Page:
The Department of Communication offers a Bachelor of Arts and a Bachelor of Science. Students wanting to major in Communication must decide which degree they would prefer to have.  However, the decision is not irreversible.  If a student declares a Bachelor of Science degree and later decides that a Bachelor of Arts (or vice-versa) would better suit certain career goals, then it is no problem to switch.  The best thing for a student to do in deciding which degree program to pursue is to check with one of our advisors through the Advising Portal. 

Is There Any Overlap Between the Degrees?

Students can choose whether they prefer the broader sweep of the Bachelor of Arts track or the more tightly focused approach of the Bachelor of Science track. Either way, the core courses that they take will be the same. Students who take a Bachelor Science must take 48 hours in Communication while those working toward a Bachelor of Science must take 36.  However, at least the first 18 hours that a student takes (the core, required courses) will be the same. Also, many of the electives are the same.  The difference is that a Bachelor of Science will require more Communication courses.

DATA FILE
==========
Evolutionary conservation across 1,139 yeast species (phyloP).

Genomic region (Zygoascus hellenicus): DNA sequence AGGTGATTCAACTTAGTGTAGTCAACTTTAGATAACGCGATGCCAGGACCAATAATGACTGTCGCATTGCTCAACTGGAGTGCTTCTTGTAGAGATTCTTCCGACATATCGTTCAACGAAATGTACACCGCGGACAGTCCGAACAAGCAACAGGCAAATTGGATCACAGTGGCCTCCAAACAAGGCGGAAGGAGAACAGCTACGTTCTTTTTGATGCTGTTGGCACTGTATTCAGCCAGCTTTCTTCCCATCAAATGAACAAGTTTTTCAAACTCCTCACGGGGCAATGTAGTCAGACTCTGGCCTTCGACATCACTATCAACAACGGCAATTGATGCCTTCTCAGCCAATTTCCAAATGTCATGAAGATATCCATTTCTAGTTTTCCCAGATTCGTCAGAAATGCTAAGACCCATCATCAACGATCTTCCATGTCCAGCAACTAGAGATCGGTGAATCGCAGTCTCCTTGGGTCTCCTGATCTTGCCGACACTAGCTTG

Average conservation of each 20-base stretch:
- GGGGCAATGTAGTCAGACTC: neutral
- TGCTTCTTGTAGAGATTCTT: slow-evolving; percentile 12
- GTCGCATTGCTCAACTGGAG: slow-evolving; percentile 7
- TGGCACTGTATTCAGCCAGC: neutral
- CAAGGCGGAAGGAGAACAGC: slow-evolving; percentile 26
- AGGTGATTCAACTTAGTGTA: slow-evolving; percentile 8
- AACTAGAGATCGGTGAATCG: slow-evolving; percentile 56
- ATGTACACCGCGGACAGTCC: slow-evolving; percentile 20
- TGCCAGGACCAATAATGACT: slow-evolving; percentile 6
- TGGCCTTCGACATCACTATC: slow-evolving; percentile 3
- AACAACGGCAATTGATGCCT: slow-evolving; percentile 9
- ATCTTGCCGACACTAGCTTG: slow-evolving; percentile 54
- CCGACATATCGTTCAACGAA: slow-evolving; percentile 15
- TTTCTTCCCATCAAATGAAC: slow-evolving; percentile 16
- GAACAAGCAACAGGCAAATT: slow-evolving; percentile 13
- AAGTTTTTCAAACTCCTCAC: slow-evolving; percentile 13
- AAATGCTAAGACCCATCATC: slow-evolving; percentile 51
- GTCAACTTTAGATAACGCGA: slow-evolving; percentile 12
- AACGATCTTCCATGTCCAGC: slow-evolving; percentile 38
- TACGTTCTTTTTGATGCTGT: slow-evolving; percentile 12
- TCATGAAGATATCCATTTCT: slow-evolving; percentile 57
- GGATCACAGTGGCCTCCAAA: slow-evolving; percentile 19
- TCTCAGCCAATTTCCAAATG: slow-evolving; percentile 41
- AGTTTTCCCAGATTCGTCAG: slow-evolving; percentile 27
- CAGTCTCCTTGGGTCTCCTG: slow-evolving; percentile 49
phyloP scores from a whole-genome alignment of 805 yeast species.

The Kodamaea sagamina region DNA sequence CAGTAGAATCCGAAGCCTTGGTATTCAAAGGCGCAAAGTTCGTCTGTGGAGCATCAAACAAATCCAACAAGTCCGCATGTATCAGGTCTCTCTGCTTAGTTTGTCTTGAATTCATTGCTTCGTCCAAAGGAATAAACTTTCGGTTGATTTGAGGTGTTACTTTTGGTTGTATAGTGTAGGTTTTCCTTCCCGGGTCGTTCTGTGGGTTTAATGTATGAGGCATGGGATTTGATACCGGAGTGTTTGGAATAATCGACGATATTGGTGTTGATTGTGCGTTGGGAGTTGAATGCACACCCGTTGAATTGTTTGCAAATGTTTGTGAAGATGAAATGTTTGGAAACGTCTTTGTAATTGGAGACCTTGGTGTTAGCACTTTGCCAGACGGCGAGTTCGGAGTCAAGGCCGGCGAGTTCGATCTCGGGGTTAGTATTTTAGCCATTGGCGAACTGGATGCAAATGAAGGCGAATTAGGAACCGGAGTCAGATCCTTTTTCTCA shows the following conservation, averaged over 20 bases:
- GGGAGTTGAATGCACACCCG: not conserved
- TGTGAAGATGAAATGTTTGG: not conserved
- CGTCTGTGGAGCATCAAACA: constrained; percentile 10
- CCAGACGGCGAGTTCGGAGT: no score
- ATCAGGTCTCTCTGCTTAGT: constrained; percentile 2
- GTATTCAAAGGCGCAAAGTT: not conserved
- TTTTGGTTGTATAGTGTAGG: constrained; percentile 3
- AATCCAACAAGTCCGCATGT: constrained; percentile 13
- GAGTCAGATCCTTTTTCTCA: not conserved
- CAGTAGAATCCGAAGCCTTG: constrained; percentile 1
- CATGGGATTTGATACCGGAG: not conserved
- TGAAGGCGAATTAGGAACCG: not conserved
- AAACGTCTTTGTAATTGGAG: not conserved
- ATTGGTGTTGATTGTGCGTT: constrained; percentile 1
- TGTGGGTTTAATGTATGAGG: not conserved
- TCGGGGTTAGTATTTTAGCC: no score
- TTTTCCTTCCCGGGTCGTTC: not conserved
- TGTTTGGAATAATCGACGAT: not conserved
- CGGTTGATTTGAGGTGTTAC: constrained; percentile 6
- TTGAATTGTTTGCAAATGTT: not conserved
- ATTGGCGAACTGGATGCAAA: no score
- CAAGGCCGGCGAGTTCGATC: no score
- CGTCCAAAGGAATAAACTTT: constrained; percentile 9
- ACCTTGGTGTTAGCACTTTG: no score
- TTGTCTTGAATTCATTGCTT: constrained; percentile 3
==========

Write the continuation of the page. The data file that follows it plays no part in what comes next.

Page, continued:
Which is Better?

A Bachelor of Arts degree and a Bachelor of Science degree are equally valued. Both offer the students who earn them the opportunity to continue their education at the master’s degree level if they are so inclined. But, the two tracks do tend to hone different strengths. The coursework required for a Bachelor of Arts degree generally allows students to sharpen their oral and written communication skills. The demands of a Bachelor of Science degree include sharpening basic Communication skills as well as developing analytical skills relevant to Communication in a more in-depth manner.

When deciding which degree program is the best fit, students should think about what types of classes they have enjoyed in the past, what they are currently interested in studying and what future career options they would like to pursue. Understanding the difference between a B.A. and a B.S. can help students choose the degree program that is right for them.  And they should consult the department advisors to help them make the decision.

Don't Forget the Minor

Students who like Communication but would rather major in some other discipline can always earn a minor in Communication. It is often a good idea to major in an area in which one believes will be a career path and then minor in something that one just enjoys.  The Department of Communication has both a Communication Minor for people interested in various aspects of Communication and a Film Studies and Production Minor for those interested in learning about producing video and film.